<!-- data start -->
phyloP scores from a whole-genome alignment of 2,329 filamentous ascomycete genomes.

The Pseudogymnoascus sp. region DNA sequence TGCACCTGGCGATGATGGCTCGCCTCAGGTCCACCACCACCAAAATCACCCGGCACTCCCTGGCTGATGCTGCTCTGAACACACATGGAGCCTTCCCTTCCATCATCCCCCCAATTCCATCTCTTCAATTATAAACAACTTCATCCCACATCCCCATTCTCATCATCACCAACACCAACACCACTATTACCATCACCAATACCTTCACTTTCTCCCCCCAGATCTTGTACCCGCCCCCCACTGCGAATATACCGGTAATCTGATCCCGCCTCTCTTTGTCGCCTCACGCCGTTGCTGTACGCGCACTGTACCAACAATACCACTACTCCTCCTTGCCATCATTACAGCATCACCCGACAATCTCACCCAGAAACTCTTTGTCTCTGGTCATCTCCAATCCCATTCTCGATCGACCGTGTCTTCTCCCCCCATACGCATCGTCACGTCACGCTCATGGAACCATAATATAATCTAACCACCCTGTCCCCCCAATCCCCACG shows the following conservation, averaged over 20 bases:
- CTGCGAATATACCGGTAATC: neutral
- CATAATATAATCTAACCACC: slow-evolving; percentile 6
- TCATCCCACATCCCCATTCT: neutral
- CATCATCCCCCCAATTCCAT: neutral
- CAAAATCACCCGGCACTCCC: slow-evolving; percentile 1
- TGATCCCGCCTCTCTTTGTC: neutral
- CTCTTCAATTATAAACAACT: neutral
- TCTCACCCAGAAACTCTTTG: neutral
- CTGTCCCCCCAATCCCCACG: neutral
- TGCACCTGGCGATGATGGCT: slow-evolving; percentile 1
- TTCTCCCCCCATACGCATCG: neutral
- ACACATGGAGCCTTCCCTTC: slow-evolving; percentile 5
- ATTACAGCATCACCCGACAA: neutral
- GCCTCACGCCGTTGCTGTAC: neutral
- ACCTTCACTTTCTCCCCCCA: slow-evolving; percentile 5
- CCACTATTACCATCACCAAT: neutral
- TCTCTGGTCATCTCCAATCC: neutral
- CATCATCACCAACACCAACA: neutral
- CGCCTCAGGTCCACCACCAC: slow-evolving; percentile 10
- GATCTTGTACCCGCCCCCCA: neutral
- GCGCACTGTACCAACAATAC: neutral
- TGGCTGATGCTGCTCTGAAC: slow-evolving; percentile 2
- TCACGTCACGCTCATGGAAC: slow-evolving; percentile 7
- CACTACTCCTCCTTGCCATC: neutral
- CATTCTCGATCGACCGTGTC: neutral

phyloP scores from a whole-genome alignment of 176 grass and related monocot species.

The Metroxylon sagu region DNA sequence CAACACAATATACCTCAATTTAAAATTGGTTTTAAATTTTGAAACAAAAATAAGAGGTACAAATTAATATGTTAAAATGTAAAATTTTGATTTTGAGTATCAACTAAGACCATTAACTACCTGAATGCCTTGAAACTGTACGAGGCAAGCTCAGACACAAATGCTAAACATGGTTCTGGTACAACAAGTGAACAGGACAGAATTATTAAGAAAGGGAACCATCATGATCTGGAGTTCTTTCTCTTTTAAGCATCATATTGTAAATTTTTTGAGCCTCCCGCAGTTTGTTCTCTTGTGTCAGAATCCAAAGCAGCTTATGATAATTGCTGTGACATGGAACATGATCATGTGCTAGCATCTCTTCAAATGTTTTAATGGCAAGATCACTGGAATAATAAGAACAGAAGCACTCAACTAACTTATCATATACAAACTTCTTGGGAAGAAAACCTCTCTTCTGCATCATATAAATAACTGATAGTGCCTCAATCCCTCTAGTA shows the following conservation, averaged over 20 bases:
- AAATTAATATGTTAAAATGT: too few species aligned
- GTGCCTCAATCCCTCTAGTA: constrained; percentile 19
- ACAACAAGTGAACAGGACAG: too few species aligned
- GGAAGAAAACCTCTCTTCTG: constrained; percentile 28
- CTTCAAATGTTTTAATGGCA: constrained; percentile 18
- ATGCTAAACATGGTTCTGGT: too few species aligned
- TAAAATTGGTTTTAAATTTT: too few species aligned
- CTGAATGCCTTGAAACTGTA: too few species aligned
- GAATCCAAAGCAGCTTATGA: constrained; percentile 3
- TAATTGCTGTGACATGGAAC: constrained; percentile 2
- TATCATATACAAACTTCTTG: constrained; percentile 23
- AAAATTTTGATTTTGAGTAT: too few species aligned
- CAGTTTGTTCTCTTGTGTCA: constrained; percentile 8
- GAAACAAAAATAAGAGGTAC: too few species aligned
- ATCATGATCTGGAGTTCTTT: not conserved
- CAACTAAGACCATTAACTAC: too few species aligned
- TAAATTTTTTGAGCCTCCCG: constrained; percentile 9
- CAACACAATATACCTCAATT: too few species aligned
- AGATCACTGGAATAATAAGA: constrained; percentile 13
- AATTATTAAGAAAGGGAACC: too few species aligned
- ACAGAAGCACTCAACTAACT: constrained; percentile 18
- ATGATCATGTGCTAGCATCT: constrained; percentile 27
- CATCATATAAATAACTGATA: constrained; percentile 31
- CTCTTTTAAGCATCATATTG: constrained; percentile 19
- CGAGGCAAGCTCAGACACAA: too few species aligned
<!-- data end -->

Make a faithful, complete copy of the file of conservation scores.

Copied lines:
phyloP scores from a whole-genome alignment of 2,329 filamentous ascomycete genomes.

The Pseudogymnoascus sp. region DNA sequence TGCACCTGGCGATGATGGCTCGCCTCAGGTCCACCACCACCAAAATCACCCGGCACTCCCTGGCTGATGCTGCTCTGAACACACATGGAGCCTTCCCTTCCATCATCCCCCCAATTCCATCTCTTCAATTATAAACAACTTCATCCCACATCCCCATTCTCATCATCACCAACACCAACACCACTATTACCATCACCAATACCTTCACTTTCTCCCCCCAGATCTTGTACCCGCCCCCCACTGCGAATATACCGGTAATCTGATCCCGCCTCTCTTTGTCGCCTCACGCCGTTGCTGTACGCGCACTGTACCAACAATACCACTACTCCTCCTTGCCATCATTACAGCATCACCCGACAATCTCACCCAGAAACTCTTTGTCTCTGGTCATCTCCAATCCCATTCTCGATCGACCGTGTCTTCTCCCCCCATACGCATCGTCACGTCACGCTCATGGAACCATAATATAATCTAACCACCCTGTCCCCCCAATCCCCACG shows the following conservation, averaged over 20 bases:
- CTGCGAATATACCGGTAATC: neutral
- CATAATATAATCTAACCACC: slow-evolving; percentile 6
- TCATCCCACATCCCCATTCT: neutral
- CATCATCCCCCCAATTCCAT: neutral
- CAAAATCACCCGGCACTCCC: slow-evolving; percentile 1
- TGATCCCGCCTCTCTTTGTC: neutral
- CTCTTCAATTATAAACAACT: neutral
- TCTCACCCAGAAACTCTTTG: neutral
- CTGTCCCCCCAATCCCCACG: neutral
- TGCACCTGGCGATGATGGCT: slow-evolving; percentile 1
- TTCTCCCCCCATACGCATCG: neutral
- ACACATGGAGCCTTCCCTTC: slow-evolving; percentile 5
- ATTACAGCATCACCCGACAA: neutral
- GCCTCACGCCGTTGCTGTAC: neutral
- ACCTTCACTTTCTCCCCCCA: slow-evolving; percentile 5
- CCACTATTACCATCACCAAT: neutral
- TCTCTGGTCATCTCCAATCC: neutral
- CATCATCACCAACACCAACA: neutral
- CGCCTCAGGTCCACCACCAC: slow-evolving; percentile 10
- GATCTTGTACCCGCCCCCCA: neutral
- GCGCACTGTACCAACAATAC: neutral
- TGGCTGATGCTGCTCTGAAC: slow-evolving; percentile 2
- TCACGTCACGCTCATGGAAC: slow-evolving; percentile 7
- CACTACTCCTCCTTGCCATC: neutral
- CATTCTCGATCGACCGTGTC: neutral

phyloP scores from a whole-genome alignment of 176 grass and related monocot species.

The Metroxylon sagu region DNA sequence CAACACAATATACCTCAATTTAAAATTGGTTTTAAATTTTGAAACAAAAATAAGAGGTACAAATTAATATGTTAAAATGTAAAATTTTGATTTTGAGTATCAACTAAGACCATTAACTACCTGAATGCCTTGAAACTGTACGAGGCAAGCTCAGACACAAATGCTAAACATGGTTCTGGTACAACAAGTGAACAGGACAGAATTATTAAGAAAGGGAACCATCATGATCTGGAGTTCTTTCTCTTTTAAGCATCATATTGTAAATTTTTTGAGCCTCCCGCAGTTTGTTCTCTTGTGTCAGAATCCAAAGCAGCTTATGATAATTGCTGTGACATGGAACATGATCATGTGCTAGCATCTCTTCAAATGTTTTAATGGCAAGATCACTGGAATAATAAGAACAGAAGCACTCAACTAACTTATCATATACAAACTTCTTGGGAAGAAAACCTCTCTTCTGCATCATATAAATAACTGATAGTGCCTCAATCCCTCTAGTA shows the following conservation, averaged over 20 bases:
- AAATTAATATGTTAAAATGT: too few species aligned
- GTGCCTCAATCCCTCTAGTA: constrained; percentile 19
- ACAACAAGTGAACAGGACAG: too few species aligned
- GGAAGAAAACCTCTCTTCTG: constrained; percentile 28
- CTTCAAATGTTTTAATGGCA: constrained; percentile 18
- ATGCTAAACATGGTTCTGGT: too few species aligned
- TAAAATTGGTTTTAAATTTT: too few species aligned
- CTGAATGCCTTGAAACTGTA: too few species aligned
- GAATCCAAAGCAGCTTATGA: constrained; percentile 3
- TAATTGCTGTGACATGGAAC: constrained; percentile 2
- TATCATATACAAACTTCTTG: constrained; percentile 23
- AAAATTTTGATTTTGAGTAT: too few species aligned
- CAGTTTGTTCTCTTGTGTCA: constrained; percentile 8
- GAAACAAAAATAAGAGGTAC: too few species aligned
- ATCATGATCTGGAGTTCTTT: not conserved
- CAACTAAGACCATTAACTAC: too few species aligned
- TAAATTTTTTGAGCCTCCCG: constrained; percentile 9
- CAACACAATATACCTCAATT: too few species aligned
- AGATCACTGGAATAATAAGA: constrained; percentile 13
- AATTATTAAGAAAGGGAACC: too few species aligned
- ACAGAAGCACTCAACTAACT: constrained; percentile 18
- ATGATCATGTGCTAGCATCT: constrained; percentile 27
- CATCATATAAATAACTGATA: constrained; percentile 31
- CTCTTTTAAGCATCATATTG: constrained; percentile 19
- CGAGGCAAGCTCAGACACAA: too few species aligned